And clothing! Don’t forget about that! Oh, my mother-in-law would over-bundle our babies, and she’d wonder why they would be sweating while bottle-feeding my expressed milk. I had to remind her to remove their little hats when she had them indoors, and that did the trick.
- Lack of position change
Another thing that could be making the baby sweating while eating is that you’re holding her in the same position the whole time. I loved side-lying for this reason. It was easy to scooch back just a little to let some air between us and keep our body temperatures comfortable.
Is it normal for a baby to sweat on the head?
Yes! Babies have sweat glands on their forehead and scalp. The other sweat glands haven’t yet developed on the body, but they will. For this reason, the baby’s head may get sweaty while you’re nursing.
And another fun fact: your baby’s head will always have a higher temperature than the rest of the body.
Does breastfeeding cause night sweat?
Again, those sweat glands are on the head and scalp. So with those above factors I mentioned, it can certainly happen. Especially because your hormones are going bonkers too. Your estrogen is lower, and with breastfeeding, those levels stay lower. I remember many nights feeling like I was dripping with sweat because of it, and it was always more challenging to nurse until I could cool myself down.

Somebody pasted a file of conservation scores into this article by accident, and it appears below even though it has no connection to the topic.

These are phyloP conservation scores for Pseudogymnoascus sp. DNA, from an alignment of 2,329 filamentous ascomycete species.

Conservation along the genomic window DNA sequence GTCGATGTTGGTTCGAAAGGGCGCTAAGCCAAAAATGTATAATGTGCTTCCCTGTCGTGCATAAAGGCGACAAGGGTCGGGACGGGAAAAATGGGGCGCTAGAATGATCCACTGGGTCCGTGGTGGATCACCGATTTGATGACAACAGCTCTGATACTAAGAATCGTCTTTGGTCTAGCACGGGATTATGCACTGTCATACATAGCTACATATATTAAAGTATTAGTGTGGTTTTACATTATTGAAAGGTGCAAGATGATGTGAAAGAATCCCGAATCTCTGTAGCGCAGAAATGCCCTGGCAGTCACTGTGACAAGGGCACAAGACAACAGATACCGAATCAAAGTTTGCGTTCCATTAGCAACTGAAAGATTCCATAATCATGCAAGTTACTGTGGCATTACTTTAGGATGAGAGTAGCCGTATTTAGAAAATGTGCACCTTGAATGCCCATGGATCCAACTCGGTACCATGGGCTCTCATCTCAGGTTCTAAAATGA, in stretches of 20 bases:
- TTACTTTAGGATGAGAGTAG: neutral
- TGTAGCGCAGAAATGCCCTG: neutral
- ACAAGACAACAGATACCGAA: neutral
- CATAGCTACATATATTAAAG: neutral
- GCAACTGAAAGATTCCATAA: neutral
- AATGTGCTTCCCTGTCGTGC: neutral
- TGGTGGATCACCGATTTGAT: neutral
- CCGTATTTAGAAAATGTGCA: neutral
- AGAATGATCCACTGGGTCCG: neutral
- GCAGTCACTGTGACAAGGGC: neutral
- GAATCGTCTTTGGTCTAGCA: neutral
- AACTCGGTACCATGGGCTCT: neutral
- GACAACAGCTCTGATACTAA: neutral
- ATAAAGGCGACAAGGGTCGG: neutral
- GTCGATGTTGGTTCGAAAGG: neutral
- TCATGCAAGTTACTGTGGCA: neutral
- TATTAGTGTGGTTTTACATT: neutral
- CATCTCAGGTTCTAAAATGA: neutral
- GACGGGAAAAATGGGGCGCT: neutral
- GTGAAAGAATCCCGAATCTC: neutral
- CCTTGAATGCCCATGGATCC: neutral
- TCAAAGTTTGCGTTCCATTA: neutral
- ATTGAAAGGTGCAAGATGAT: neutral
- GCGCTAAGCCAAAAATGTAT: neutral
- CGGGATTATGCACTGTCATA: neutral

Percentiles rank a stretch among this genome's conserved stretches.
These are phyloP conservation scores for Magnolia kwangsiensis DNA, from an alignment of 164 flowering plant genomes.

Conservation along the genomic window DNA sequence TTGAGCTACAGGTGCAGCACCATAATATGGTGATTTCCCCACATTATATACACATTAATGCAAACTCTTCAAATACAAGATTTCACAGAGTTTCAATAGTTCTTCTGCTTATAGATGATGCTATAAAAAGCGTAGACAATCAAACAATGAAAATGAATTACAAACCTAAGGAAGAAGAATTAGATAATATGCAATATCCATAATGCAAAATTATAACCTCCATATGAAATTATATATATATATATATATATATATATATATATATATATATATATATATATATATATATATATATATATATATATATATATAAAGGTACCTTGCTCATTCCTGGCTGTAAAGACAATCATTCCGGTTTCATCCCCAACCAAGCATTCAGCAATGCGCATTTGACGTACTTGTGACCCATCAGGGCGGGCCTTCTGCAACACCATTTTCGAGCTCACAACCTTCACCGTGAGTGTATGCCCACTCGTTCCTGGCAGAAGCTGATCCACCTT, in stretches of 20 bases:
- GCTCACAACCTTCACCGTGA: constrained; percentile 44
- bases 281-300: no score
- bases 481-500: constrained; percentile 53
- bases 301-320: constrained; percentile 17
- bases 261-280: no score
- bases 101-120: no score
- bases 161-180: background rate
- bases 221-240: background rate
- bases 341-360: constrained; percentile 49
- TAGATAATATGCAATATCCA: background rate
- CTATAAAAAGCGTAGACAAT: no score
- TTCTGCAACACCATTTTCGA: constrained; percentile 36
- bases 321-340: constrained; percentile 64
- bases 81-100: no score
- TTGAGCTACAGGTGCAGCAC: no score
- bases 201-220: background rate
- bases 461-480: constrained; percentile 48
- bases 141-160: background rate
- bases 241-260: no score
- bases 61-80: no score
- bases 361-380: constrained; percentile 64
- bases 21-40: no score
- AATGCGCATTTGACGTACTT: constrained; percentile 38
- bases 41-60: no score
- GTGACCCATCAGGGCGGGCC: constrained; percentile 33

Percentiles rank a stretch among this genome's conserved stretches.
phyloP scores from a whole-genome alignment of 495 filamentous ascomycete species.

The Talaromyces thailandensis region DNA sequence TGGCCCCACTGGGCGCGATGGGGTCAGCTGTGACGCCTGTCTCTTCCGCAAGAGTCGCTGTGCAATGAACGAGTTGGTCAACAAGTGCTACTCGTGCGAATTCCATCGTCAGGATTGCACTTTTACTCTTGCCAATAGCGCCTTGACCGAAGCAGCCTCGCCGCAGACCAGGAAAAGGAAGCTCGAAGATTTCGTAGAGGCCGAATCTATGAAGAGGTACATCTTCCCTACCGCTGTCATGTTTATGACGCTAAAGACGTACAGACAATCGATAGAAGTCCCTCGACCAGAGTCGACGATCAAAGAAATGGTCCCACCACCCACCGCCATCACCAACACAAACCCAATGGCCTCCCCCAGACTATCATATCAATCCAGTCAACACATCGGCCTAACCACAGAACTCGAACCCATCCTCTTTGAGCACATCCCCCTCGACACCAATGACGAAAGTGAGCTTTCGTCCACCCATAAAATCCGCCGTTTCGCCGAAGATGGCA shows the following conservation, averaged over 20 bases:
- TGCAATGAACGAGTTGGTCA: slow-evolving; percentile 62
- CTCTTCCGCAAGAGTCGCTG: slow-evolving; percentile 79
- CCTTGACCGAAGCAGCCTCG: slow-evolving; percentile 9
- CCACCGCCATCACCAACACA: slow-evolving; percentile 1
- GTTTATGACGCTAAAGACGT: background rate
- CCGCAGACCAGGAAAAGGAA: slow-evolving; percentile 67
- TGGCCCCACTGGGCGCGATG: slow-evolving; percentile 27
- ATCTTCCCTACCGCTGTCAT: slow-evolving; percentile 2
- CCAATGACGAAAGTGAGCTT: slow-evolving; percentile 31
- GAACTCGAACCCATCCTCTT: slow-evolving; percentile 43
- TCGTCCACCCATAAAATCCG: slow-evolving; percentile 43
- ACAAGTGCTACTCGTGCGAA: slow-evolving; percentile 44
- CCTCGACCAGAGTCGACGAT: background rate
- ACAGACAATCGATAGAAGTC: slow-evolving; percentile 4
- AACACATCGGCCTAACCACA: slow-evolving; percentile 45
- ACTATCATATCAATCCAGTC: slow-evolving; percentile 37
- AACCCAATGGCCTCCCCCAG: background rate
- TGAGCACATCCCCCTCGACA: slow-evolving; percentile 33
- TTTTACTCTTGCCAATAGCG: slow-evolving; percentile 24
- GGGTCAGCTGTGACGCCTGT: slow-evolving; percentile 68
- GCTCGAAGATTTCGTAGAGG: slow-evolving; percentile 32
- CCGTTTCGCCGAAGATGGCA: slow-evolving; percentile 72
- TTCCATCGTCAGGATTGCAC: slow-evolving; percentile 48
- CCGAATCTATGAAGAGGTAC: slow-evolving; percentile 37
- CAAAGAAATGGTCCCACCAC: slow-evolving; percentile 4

When should I worry about a sweaty baby?
Naturally, you’re wondering what isn’t normal when it comes to a baby that sweats while breastfeeding. Remember, mild sweating is usually normal, especially when those other factors listed above come into play. But if your baby seems to be excessively sweaty, you’ll want to address your concerns with the doctor.
It could indicate certain health conditions like pulmonary atresia. This is a congenital heart disease that keeps the baby from getting enough oxygen. During breastfeeding, excessive sweating tends to be a massive clue of this.
Hyperthyroidism or infection with fever are other reasons the baby might sweat excessively while nursing or bottle-feeding. I wouldn’t start freaking out, but please schedule an appointment with the doctor to have the baby checked out if you do have concerns.
And just to clarify, I know how we all are as moms. We worry. It is ingrained into our genetic code. I get it. But if you notice any of the following, that’s when you shouldn’t delay in getting this sweating business looked at:
- Baby doesn’t eat enough or continually falls asleep right after starting to nurse
- Weight isn’t being gained properly
- Shortness of breath, labored breathing, or gasping
- Blueish tint to the skin
Even if you notice these things, it’s essential to stay calm and contact your pediatrician. For the vast majority of you mamas, though, you’ll see that this phase passes as those sweat glands develop, and the baby’s head doesn’t get sweaty during feeding anymore.